We here fore find that William the Conqueror had a confiderable number of bowmen in his army at the battle of Haftings, when no mention is made of fuch troops on the fide of Haroid. I have upon this occafion, made ufe of the term bow man, though I rather conceive that thefe Norman archers fhot with the arbaleft (or cross-bow) in which formerly the arrow was placed in a groove, being termed in French a quadrel, and in Engfh a bolt.


Though I have taken fome pains to find out when the fhooting with the long-bow first began with us, at which exercife we afterwards became fo expert, I profefs that I cannot meet with any pofitive proois, and muft therefore ftate fuch grounds for conjecture as have occurred.

Our chroniclers do not mention the ufe of archery as exprefly applied to the crofs, or long bow, till the death of Richard the Firft, who was killed by an arrow. at the fiege of Limoges, in Guienne, which Hemmingford mentions to have iffued from a cross-bow. Joinville, likewife, (in his life of St. Lewis) always fpeaks of the Christian balistarii.

After this death of Richard the Firft, 1199, I have not happened to ftumble upon any paffages alluding to archery for nearly one hundred and fifty years, when an order was issued by Edward the Third, in the fitteenth year of his reign, to the fherives of most of the English counties, for providing five hundred white bows, and five hundred bundles of arrows, for the then intended war against France.

• Similar orders are repeated in the following years, with this difference only that the sheriff of Gloucestershire is directed to



furnish five hundred painted bows, as well as the fame number of white.

The famous battle of Creffy was fought four years afterwards in which our chroniclers ftate that we had two thousand archers, who were oppofed to about the fame number of the French, together with a circumftance, which feems to prove, that by this time we ufed the long-bow, whilft the French archers fhot with the arbaleft.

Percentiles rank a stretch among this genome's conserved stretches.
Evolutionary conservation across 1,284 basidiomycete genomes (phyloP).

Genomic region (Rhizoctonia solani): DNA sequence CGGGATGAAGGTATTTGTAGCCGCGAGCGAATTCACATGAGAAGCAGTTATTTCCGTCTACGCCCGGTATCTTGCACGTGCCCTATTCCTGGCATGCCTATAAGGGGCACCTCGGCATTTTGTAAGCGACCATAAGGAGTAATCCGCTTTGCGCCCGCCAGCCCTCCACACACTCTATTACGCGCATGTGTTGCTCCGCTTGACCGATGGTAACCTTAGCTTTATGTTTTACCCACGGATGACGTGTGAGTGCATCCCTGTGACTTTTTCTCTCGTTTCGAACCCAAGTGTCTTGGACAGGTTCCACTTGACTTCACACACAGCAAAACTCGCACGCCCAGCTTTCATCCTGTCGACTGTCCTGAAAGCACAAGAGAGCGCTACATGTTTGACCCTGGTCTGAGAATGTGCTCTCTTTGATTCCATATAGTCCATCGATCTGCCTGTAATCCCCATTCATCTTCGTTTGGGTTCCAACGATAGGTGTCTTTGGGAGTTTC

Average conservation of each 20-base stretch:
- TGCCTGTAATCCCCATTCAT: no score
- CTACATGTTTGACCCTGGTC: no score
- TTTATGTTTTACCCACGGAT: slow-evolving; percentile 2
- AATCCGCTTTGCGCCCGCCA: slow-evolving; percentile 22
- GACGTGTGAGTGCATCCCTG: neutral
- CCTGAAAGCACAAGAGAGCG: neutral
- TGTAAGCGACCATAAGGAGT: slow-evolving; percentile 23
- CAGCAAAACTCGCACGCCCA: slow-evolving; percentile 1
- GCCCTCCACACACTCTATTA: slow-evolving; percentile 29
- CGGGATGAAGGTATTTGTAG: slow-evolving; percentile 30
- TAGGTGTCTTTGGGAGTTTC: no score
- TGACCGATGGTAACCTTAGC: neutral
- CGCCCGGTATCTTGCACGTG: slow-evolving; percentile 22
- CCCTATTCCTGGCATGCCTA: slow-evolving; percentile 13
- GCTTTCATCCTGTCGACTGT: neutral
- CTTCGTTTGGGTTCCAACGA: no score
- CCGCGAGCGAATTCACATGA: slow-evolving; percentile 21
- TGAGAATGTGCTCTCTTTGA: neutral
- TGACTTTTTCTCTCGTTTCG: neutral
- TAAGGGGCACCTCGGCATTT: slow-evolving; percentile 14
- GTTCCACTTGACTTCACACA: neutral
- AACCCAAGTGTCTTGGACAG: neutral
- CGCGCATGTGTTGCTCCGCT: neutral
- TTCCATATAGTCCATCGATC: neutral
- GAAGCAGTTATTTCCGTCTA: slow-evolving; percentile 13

'Previous to this engagement fell a very heavy rain, which is faid to have much damaged the bows of the French, or perhaps rather the ftrings of them. Now our long-bow (when unArung) may be most conveniently covered, fo as to prevent the rain's injuring it, nor is there fcarcely any addition to the weight from fuch a cafe; whereas the arbaleft is of a most inconvenient form to be sheltered from the weather.

As therefore in the year 1342, orders iffued to the sherives of each county to provide five hundred bows, with a proper proportion of arrows, I cannot but infer that these were long bows, and not the arbaleft.


• We are still in the dark, indeed, when the former weapon was first introduced by our ancestors, but I will venture to thoot my bolt in this obfcurity, whether it may be well directed or not, as poffibly it may produce a better conjecture from others.

Edward the First is known to have ferved in the holy wars, where he must have seen the effect of archery from a long-bow to be much fuperior to that of the arbaleft, in the ufe of which, the Italian ftates, and particularly the Genoefe, had always been diftinguished.

This circumstance would appear to me very decifive, that we owe the introduction of the long-bow to this king, was it not to be observed, that the bows of the Afiatics (though differing totally from the arbaleft) were yet rather unlike to our long-bows in point of form.


This objection, therefore, must be admitted; but ftill poffibly, as the Afiatic bows were more powerful than the arbaleit, fome of our English crufaders might have fubftituted our longbows in the room of the Afiatic ones, in the fame manner that improvements are frequently made in our prefent artillery. We might, confequently, before the battle of Crefly, have had fuch a fufficient number of troops trained to the long-bow, as to be decifive in our favour, as they were afterwards at Poitiers and Agincourt."

Art. V. Illustration of an unpublished Seal of Richard Duke of Gloucefter. By the Rev. Dr. Mills, Dean of Exeter.

Art. VI. Conjectures concerning fome undefcribed Roman roads, and other Antiquities in the County of Durham. By John Cade, Efq. of Durham.-This ingenious gentleman maintains, with great plaufibility, that the traces of an ancient road in the county of Durham are the remains of RyckN 2 nild